[Haskell-beginners] Re: monad nomad gonad gomad
Ertugrul Soeylemez
es at ertes.de
Tue Aug 17 20:50:18 EDT 2010
prad <prad at towardsfreedom.com> wrote:
> On Sun, 15 Aug 2010 21:11:52 +0200
> Ertugrul Soeylemez <es at ertes.de> wrote:
>
> > Just remember this: You have an IO computation? You want to refer to
> > its result? Fine, just use '<-'. That's it.
>
> that's what i've been doing the past two days and it works ... except
> in one case.
>
> for example, i have:
>
> ========
> flData <- readFile key
> let (sec:tle:kwd:dsc:url:typ:dat:txt) = lines flData
> ========
>
> so flData is the computation which reads the contents of a file and i
> can take that and do a lines on it. no problem.
I have the impression that you have understood the problem, but you have
yet to realize that you have. Your 'subs' function needs the contents
of a file, so either you pass those contents explicitly or it needs to
become an IO computation, so it can read them itself.
Anyway, honestly I don't understand what your 'subs' function is about.
It seems to interpret stuff after "```", but you can write this a whole
lot simpler and probably more correct, although still very fragile:
subs :: [String] -> [String]
subs [] = []
subs ("```" : code : ts) = gt code : subs ts
subs (t:ts) = t : subs ts
Why is this fragile? Well, try the following:
subs ["```"]
Also do yourself and others a favor and write type annotations at least
for all top level definitions. Yes, Haskell has type inference, but for
important parts of your code you should really write explicit type
annotations.
Reason: First of all, the types of your functions are the specification
of your program. To write a function, the very first thing you should
do is to write its type signature. Never start with the function
definition. Sometimes you write a valid function, which doesn't match
your intended specification. Also given the type signature you can
reason much better about whether your code really does what it should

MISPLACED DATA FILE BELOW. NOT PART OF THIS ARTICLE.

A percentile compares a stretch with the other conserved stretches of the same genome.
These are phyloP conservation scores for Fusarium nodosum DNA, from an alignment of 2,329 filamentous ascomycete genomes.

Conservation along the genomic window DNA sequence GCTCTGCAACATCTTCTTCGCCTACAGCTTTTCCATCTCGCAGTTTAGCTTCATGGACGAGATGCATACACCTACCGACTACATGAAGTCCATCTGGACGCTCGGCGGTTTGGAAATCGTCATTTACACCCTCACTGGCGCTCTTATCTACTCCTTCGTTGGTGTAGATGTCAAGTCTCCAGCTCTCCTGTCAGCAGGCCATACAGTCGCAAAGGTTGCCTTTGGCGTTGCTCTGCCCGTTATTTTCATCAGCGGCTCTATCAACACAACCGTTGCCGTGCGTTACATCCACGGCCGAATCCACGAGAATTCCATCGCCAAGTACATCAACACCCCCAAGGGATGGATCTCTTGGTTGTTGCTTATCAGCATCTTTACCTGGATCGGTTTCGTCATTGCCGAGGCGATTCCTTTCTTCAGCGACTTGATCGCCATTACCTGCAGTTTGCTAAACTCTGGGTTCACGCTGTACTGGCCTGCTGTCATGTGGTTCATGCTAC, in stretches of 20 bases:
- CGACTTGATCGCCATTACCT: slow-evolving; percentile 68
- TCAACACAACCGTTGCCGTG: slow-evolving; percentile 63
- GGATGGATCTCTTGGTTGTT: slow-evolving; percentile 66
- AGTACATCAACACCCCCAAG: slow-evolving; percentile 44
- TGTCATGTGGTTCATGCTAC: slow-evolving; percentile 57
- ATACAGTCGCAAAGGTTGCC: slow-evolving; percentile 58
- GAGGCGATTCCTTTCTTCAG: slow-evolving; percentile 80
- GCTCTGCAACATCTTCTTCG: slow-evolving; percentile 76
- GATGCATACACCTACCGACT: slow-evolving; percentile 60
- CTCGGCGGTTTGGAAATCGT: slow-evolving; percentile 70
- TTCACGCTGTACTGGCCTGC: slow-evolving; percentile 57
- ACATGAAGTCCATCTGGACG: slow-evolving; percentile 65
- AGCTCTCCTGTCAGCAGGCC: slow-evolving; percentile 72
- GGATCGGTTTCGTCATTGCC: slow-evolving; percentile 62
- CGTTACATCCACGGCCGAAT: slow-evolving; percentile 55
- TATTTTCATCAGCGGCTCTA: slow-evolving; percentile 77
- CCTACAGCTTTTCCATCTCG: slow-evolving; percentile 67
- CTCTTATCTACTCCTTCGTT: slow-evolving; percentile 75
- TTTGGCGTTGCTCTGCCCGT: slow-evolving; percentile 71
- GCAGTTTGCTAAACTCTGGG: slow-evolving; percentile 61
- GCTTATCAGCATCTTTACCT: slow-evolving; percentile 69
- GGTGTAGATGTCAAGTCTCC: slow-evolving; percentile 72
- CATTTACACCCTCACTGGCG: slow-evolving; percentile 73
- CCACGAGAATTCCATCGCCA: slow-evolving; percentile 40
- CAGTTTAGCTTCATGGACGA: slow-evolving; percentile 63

do, without even compiling it.
Secondly type annotations make your program far more readable. For some
really simple one-liner functions they aren't strictly necessary for
readability, but personally I write them even for the simplest
functions/values.
Now what's the type of your function, when it should read a file? Think
about it for a while. One very easy way is to give it the contents of
the file as a parameter:
subs :: String -> [String] -> [String]
Another reasonable way is to let the function read the file itself:
subs :: FilePath -> [String] -> IO [String]
But beware: The way you were going to do it is very bad. It would read
the file once for each occurence of "```". Better read the file at the
beginning only, at which point you can just as well split this into two
functions:
subs :: String -> [String] -> [String]
subsUsingFile :: FilePath -> [String] -> IO [String]
This particular way to make a nonmonadic functions monadic is called
lifting, and because it is such a common thing to do, there are loads of
combinators to do it, most notably liftM, fmap and (<$>), which are all
the same (though liftM can be used in monads only):
liftM :: Monad m => (a -> b) -> (m a -> m b)
fmap :: Functor f => (a -> b) -> (f a -> f b)
(<$>) :: Functor f => (a -> b) -> (f a -> f b)
The subsUsingFile function can be implemented in one of the following
ways:
-- Raw:
subsUsingFile fn ts = do
content <- readFile fn
return (subs content ts)
-- Using lifting:
subsUsingFile fn ts = liftM (`subs` ts) $ readFile fn
subsUsingFile fn ts = fmap (`subs` ts) $ readFile fn
subsUsingFile fn ts = (`subs` ts) <$> readFile fn
Further note that you are overusing do-notation, even for nonmonadic
code. Read section 6 of my tutorial [1] or a HaskellWiki article about
this [2]. Whenever you see this pattern:
do x <- c
return (f x)
you should consider using lifting:
f <$> c
and don't use do-notation if all you want to do is to make an equation:
let x = y
in ...
especially when your code is not monadic. Your use of the do-notation
in your 'subs' function works only incidentally, because it is indeed a
monadic function, but not in the IO monad, but in the list monad.
[1] http://ertes.de/articles/monads.html#section-9
[2] http://www.haskell.org/haskellwiki/Do_notation_considered_harmful
Greets,
Ertugrul
--
nightmare = unsafePerformIO (getWrongWife >>= sex)
http://ertes.de/
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